“Worship cannot just be a somewhat-Christian rock concert-cum-comedy routine – expressions of consumerism and our addiction to entertainment …worship cannot ignore culture, since worship must inevitably rely on the words and customs of culture to express the Gospel (contextualisation).”
PREVIOUSLY, WE STATED THAT RITUALS convey religious or cultural meaning. Because every culture is diﬀerent, each will have its own rituals or way of ritualising certain beliefs.
“Culture” is a society’s ways of shaping activities which are passed down to succeeding generations. Culture encompasses not only those things normally identified as “cultural”, such as art and music, but also daily activities like eating or taking leave of another person.
Naturally, culture will have an impact on worship. Churches worship God using their culture’s art and music. e Gospel is proclaimed using the local language and language patterns, and yet it is still the universal Gospel of Salvation in Jesus Christ.
Obviously, there are limits when it comes to the relationship between worship and culture. Not all cultural patterns or expressions can be used in worship. For example, the practice in some cultures whereby people of so-called “higher” castes do not eat with those of “lower” castes can never be transposed to the Lord’s Supper, which was instituted as a sign of unity in the Lord (see 1 Corinthians 11:17-34).
In an eﬀort to clarify the relationship between worship and culture, the Lutheran World Federation (LWF) proposed four guiding principles.
First, worship is transcultural. Because the Lord Jesus is “above” all cultures and transcends all cultures, those aspects of worship most closely associated with His living presence in the church – the proclamation of the Word, baptism, the Lord’s Supper – are for Christians of all cultures.
Those things that unfold the truth of Jesus crucified and raised, such as the basic shape of the service – gathering, word, meal and sending – and the church calendar are also common possessions of churches throughout the world. Only when we recognise this fact can we then adapt worship to our local culture.
We cannot omit these core elements in the name of “relevance”. So all churches strive to faithfully preach the Good News, rather than replace true preaching with “talks” on pop-psychology topics. We might observe days of local or social significance, e.g. Mother’s Day or National Day, but these are set side by side with the days and seasons connected with Jesus Christ.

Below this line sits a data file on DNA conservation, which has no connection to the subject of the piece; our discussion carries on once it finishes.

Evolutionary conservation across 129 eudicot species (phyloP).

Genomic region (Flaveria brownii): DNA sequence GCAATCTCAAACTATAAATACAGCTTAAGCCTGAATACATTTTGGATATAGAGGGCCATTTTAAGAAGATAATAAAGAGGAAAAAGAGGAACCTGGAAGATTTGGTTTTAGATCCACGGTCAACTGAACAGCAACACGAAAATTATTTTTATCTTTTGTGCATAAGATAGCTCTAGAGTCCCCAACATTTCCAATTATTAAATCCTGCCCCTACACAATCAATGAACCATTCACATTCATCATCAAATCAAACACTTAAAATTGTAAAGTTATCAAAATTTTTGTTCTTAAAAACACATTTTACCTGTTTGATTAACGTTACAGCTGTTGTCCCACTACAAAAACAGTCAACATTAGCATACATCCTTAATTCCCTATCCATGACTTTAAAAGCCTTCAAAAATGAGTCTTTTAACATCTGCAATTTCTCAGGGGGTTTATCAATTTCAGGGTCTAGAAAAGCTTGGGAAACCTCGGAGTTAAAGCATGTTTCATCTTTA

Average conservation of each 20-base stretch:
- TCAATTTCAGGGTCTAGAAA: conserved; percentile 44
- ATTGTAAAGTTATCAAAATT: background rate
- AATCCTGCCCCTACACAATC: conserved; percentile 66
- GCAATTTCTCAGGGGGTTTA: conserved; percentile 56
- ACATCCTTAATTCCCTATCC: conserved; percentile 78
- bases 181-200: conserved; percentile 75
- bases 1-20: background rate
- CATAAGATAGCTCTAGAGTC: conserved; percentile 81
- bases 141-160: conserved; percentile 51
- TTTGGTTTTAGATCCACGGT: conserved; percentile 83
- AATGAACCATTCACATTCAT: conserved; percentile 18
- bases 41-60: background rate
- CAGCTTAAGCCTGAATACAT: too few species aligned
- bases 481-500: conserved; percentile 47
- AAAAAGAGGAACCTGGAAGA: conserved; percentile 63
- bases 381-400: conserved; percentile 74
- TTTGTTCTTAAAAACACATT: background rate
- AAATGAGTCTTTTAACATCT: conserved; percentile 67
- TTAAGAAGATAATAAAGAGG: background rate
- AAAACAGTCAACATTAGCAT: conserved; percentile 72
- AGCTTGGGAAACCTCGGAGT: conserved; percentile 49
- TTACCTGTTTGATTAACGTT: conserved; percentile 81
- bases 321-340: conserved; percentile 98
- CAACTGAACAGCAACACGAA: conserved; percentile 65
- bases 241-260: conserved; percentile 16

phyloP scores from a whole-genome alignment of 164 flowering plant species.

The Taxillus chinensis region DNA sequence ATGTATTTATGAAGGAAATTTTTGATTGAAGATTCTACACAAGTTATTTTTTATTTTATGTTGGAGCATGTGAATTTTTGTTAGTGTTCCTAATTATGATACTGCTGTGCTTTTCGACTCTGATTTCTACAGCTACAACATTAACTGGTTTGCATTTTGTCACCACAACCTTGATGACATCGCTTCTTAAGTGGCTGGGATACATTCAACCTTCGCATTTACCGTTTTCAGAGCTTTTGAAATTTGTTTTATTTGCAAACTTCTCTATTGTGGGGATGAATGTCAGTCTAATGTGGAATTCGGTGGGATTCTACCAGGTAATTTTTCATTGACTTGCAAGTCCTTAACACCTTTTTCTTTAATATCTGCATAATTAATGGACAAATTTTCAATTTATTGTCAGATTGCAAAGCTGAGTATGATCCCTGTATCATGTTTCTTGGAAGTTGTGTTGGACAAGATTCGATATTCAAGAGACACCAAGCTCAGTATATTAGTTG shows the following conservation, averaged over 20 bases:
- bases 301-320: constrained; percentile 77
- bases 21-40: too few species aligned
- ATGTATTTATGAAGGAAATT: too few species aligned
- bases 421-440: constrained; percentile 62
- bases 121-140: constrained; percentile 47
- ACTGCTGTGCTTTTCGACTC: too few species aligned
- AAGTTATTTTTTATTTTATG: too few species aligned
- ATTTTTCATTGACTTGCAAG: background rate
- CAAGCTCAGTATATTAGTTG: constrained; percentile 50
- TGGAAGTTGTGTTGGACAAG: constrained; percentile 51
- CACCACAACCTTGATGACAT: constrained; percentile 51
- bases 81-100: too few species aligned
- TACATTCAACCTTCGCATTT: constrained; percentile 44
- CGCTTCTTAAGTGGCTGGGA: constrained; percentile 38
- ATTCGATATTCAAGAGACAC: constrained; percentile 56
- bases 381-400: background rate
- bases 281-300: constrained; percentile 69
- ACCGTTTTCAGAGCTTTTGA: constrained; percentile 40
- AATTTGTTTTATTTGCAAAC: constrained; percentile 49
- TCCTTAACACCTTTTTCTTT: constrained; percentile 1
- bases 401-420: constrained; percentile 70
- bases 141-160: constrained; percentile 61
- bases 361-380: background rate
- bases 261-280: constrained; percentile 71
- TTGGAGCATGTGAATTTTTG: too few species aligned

Second, worship is contextual. Because God’s becoming flesh in the person of Jesus means that God embraced a particular culture (first century Palestinian Judaism), worship embraces local cultures for the sake of the Gospel. But, as noted above, only those patterns and values that square with the Gospel are suitable for worship.
Third, worship is countercultural. This is another way of saying that worship will challenge social structures and attitudes that are dehumanising and evil. Not only will sermons expose and criticise the evils of gambling and consumerism, but the very patterns of our worship will be critical of culture.
The fact that all can come to the Lord’s Supper and be fed, regardless of whether we have “earned” it, challenges the social attitude that there must always be “something for something” (li shang wang lai). In the God of Jesus, we get more than we bargain for, and the Lord’s Supper, therefore, reflects the surprising grace of God and reminds that God does not necessary think like we do!
Finally, worship is cross-cultural. Churches can borrow the words, concepts and worship patterns of churches of other cultures. There is already a cross-cultural component built in to Christian worship because of our use of Hebrew words like “Amen” and “Hallelujah.” Our various prayers of thanksgiving, especially the eucharistic prayer of Holy Communion, are based on Jewish prayers. In recent years, much emphasis has been placed on using the songs of diﬀerent cultures. By doing this, we not only remind ourselves of the relationship between worship and culture, we also aﬃrm that the church is a worldwide reality. In other words, “global music” puts flesh on our belief in the “catholic” (universal) aspect of the creedal statement about the “one, holy, catholic and apostolic church”.
Together, these principles help us to put the question of worship and culture in perspective. ey remind us that worship cannot just be a somewhat-Christian rock concert-cum-comedy routine – expressions of consumerism and our addiction to entertainment. At the same time, the LWF’s principles remind us that worship cannot ignore culture, since worship must inevitably rely on the words and customs of culture to express the Gospel (contextualisation).
Let us reflect on these principles as we seek to be faithful worshippers of the God of Jesus Christ.
NEXT ISSUE: Music and worship
The Rev Dr Jeﬀrey Truscott, Lecturer in Worship and Liturgy at Trinity eological College, is also the Chaplain of the college.